25. Every day I see or hear something that more or less kills me with delight, that leaves me like a needle in the haystack of light.
26. But I also say this: that light is an invitation to happiness, and that happiness, when it’s done right, is a kind of holiness, palpable and redemptive.
27. I believe in kindness. Also in mischief.
28. from the complications of loving you i think there is no end or return. no answer, no coming out of it. which is the only way to love, isn’t it? this isn’t a playground, this is earth, our heaven, for a while. therefore i have given precedence to all my sudden, sullen, dark moods that hold you in the center of my world. and i say to my body: grow thinner still. and i say to my fingers, type me a pretty song. and i say to my heart: rave on.
29. Sometimes the desire to be lost again, as long ago, comes over me like a vapor. With growth into adulthood, responsibilities claimed me, so many heavy coats. I didn’t choose them, I don’t fault them, but it took time to reject them. Now in the spring I kneel, I put my face into the packets of violets, the dampness, the freshness, the sense of ever-ness. Something is wrong, I know it, if I don’t keep my attention on eternity. May I be the tiniest nail in the house of the universe, tiny but useful. May I stay forever in the stream. May I look down upon the windflower and the bull thistle and the coreopsis with the greatest respect.
30. After a cruel childhood, one must reinvent oneself. Then reimagine the world.
31. I know I can walk through the world, along the shore or under the trees, with my mind filled with things of little importance, in full self-attendance. A condition I can’t really call being alive.
32. I feel the terror of idleness, like a red thirst. Death isn’t just an idea.
33. Come with me into the woods where spring is advancing, as it does, no matter what, not being singular or particular, but one of the forever gifts, and certainly visible.
34. Things! Burn them, burn them! Make a beautiful fire! More room in your heart for love, for the trees! For the birds who own nothing—the reason they can fly.
35. Therefore, dark past, I’m about to do it. I’m about to forgive you for everything.
36. There are moments that cry out to be fulfilled. Like, telling someone you love them. Or giving your money away, all of it. Your heart is beating, isn’t it? You’re not in chains, are you? There is nothing more pathetic than caution when headlong might save a life, even, possibly, your own.
37. When it’s over, I want to say: All my life I was a bride married to amazement. I was the bridegroom, taking the world into my arms.
38. Poetry is a life-cherishing force.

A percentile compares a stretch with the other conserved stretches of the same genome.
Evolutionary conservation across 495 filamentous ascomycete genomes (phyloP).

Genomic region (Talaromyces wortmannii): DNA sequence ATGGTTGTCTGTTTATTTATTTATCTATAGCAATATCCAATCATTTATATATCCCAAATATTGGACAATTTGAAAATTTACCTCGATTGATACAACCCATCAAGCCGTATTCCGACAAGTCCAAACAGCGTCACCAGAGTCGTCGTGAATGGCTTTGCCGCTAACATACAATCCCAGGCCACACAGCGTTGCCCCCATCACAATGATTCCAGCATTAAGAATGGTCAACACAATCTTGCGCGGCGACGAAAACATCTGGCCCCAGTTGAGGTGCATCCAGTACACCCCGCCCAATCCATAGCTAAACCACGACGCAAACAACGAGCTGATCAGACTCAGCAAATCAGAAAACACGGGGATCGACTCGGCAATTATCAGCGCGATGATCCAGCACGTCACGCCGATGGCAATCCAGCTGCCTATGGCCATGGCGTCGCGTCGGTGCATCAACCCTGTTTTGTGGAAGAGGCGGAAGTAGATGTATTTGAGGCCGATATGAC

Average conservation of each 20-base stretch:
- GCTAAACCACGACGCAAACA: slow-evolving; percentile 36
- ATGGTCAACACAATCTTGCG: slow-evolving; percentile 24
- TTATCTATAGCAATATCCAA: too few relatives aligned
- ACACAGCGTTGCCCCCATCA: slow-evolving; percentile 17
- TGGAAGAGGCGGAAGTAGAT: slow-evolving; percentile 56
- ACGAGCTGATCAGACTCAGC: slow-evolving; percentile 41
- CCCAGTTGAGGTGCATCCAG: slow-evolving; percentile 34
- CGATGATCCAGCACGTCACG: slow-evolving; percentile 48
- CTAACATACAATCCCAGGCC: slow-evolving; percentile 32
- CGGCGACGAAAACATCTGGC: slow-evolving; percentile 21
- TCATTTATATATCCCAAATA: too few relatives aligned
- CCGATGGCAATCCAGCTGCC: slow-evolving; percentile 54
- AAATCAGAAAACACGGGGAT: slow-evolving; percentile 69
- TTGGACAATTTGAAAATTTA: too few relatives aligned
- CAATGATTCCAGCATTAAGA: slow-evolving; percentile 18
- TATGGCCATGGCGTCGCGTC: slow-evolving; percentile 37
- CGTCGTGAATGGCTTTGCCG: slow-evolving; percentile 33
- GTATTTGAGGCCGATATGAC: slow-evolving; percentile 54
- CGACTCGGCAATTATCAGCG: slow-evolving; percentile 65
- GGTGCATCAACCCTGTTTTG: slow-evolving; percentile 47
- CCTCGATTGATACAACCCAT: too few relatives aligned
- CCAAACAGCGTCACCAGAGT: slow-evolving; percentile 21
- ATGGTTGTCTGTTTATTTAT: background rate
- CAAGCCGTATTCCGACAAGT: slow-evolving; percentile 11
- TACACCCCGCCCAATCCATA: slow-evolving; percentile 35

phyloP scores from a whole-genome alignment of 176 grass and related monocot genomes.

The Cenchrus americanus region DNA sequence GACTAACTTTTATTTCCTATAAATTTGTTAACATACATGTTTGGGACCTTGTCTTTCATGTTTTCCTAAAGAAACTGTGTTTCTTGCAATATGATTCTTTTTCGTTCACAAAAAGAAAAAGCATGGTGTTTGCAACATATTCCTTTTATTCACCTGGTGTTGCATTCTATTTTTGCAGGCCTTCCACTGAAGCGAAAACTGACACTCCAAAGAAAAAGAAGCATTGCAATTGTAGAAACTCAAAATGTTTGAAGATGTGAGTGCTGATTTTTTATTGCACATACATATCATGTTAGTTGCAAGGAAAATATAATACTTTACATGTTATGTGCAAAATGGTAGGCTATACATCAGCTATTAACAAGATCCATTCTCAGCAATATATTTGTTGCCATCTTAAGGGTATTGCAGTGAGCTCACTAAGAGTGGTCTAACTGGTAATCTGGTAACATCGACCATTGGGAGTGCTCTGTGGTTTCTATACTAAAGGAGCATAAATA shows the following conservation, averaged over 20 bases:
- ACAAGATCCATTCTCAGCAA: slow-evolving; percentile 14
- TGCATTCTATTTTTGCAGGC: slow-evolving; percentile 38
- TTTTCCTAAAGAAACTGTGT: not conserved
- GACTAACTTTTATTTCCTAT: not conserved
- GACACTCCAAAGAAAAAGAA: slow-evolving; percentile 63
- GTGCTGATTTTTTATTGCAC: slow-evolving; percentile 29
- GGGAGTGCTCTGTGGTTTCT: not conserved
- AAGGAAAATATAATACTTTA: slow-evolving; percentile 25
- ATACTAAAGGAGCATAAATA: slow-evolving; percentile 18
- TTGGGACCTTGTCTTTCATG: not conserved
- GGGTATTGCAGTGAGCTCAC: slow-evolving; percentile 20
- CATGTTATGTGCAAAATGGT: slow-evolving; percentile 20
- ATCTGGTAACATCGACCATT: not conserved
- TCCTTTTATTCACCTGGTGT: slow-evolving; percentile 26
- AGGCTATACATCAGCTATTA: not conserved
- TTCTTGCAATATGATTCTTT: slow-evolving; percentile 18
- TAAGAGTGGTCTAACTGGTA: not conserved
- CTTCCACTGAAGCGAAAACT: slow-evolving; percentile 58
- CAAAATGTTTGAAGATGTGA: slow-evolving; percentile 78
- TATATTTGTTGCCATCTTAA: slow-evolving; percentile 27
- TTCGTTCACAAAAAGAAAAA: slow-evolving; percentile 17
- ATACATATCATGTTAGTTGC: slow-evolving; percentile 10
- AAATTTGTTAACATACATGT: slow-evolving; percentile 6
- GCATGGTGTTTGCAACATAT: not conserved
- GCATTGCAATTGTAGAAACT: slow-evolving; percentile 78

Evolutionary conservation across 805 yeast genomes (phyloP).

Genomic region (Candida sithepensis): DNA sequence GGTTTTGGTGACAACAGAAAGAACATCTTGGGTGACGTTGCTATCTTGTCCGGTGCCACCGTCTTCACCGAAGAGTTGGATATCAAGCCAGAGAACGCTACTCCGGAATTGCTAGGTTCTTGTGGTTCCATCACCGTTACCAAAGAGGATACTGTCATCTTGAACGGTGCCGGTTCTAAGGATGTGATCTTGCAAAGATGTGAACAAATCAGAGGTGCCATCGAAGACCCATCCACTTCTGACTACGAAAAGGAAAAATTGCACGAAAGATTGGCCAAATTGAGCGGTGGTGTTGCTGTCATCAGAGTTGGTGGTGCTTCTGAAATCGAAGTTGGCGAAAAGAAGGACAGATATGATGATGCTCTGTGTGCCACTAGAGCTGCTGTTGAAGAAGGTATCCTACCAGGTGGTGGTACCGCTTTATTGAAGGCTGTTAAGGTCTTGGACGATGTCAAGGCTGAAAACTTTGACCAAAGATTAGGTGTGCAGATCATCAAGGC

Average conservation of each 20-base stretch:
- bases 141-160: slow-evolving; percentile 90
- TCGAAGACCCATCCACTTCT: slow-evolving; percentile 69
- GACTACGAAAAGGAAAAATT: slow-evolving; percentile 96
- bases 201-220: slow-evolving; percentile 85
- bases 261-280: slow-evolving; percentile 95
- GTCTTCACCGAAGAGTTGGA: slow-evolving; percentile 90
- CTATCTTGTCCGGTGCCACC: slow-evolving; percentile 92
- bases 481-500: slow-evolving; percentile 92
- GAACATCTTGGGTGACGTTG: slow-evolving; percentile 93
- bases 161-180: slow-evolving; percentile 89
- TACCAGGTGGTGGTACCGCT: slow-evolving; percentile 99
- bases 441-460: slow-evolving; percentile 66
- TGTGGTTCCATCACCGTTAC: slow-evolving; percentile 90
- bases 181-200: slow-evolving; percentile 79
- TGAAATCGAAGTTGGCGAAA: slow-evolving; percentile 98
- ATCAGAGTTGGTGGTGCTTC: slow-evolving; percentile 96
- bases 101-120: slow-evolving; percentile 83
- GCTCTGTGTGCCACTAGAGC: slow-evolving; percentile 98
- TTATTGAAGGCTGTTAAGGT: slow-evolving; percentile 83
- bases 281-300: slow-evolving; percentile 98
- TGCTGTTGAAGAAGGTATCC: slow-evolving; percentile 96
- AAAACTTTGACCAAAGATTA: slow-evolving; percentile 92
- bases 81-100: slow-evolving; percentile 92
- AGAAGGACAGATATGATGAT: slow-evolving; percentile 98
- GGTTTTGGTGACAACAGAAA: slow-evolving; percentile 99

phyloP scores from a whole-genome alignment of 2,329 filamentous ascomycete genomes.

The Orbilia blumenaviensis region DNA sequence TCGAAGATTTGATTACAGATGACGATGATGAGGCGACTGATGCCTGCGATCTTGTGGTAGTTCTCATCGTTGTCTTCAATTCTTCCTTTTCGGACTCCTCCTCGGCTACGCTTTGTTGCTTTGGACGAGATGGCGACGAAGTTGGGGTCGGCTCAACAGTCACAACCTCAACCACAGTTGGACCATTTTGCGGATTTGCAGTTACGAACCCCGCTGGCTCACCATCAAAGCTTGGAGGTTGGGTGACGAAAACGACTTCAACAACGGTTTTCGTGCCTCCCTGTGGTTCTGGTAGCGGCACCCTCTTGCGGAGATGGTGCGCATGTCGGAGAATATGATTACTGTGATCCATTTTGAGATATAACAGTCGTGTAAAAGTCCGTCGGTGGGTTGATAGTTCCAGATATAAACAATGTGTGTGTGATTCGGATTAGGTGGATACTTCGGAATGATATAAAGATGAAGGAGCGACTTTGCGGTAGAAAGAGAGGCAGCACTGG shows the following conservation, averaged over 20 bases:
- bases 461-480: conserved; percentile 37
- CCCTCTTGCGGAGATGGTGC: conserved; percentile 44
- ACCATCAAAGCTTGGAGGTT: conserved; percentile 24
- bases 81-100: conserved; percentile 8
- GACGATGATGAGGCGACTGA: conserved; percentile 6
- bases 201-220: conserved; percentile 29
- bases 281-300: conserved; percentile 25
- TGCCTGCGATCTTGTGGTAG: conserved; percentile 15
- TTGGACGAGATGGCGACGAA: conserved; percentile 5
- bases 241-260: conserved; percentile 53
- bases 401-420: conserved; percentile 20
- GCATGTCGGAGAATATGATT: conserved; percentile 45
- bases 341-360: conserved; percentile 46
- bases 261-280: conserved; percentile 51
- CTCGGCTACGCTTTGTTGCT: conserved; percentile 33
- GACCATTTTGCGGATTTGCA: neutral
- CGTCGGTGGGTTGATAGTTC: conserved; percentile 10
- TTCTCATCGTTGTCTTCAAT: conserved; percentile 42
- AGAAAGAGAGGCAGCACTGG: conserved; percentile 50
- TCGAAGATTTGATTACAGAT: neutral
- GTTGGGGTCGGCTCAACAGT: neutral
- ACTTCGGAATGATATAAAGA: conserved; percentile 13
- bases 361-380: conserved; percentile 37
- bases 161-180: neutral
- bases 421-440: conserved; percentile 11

39. I wanted the past to go away, I wanted to leave it, like another country; I wanted my life to close, and open like a hinge, like a wing, like the part of the song where it falls down over the rocks: an explosion, a discovery; I wanted to hurry into the work of my life; I wanted to know, whoever I was, I was alive for a little while.
40. Listen, whatever you see and love that’s where you are.
41. What will you do with your one precious, wild life?
42. Always there is something worth saying about glory, about gratitude.
43. Be prepared. A dog is adorable and noble. A dog is a true and loving friend. A dog is also a hedonist.
44. Though I play at the edges of knowing, truly I know our part is not knowing, but looking, and touching, and loving
45. Far off in the red mangroves an alligator has heaved himself onto a hummock of grass and lies there, studying his poems.
46. And I do not want anymore to be useful, to be docile, to lead / children out of the fields into the text / of civility, to teach them that they are (they are not) better than the grass.
47. May I be the tiniest nail in the house of the universe, tiny but useful.
48. Maybe the desire to make something beautiful is the piece of God that is inside each of us.
49. Tell me, what is it you plan to do with your one wild and precious life?
50. I would say that there exist a thousand unbreakable links between each of us and everything else, and that our dignity and our chances are one. The farthest star and the mud at our feet are a family; and there is no decency or sense in honoring one thing, or a few things, and then closing the list. The pine tree, the
leopard, the Platte River, and ourselves – we are at risk together, or we are on our way to a sustainable world together. We are each other’s destiny.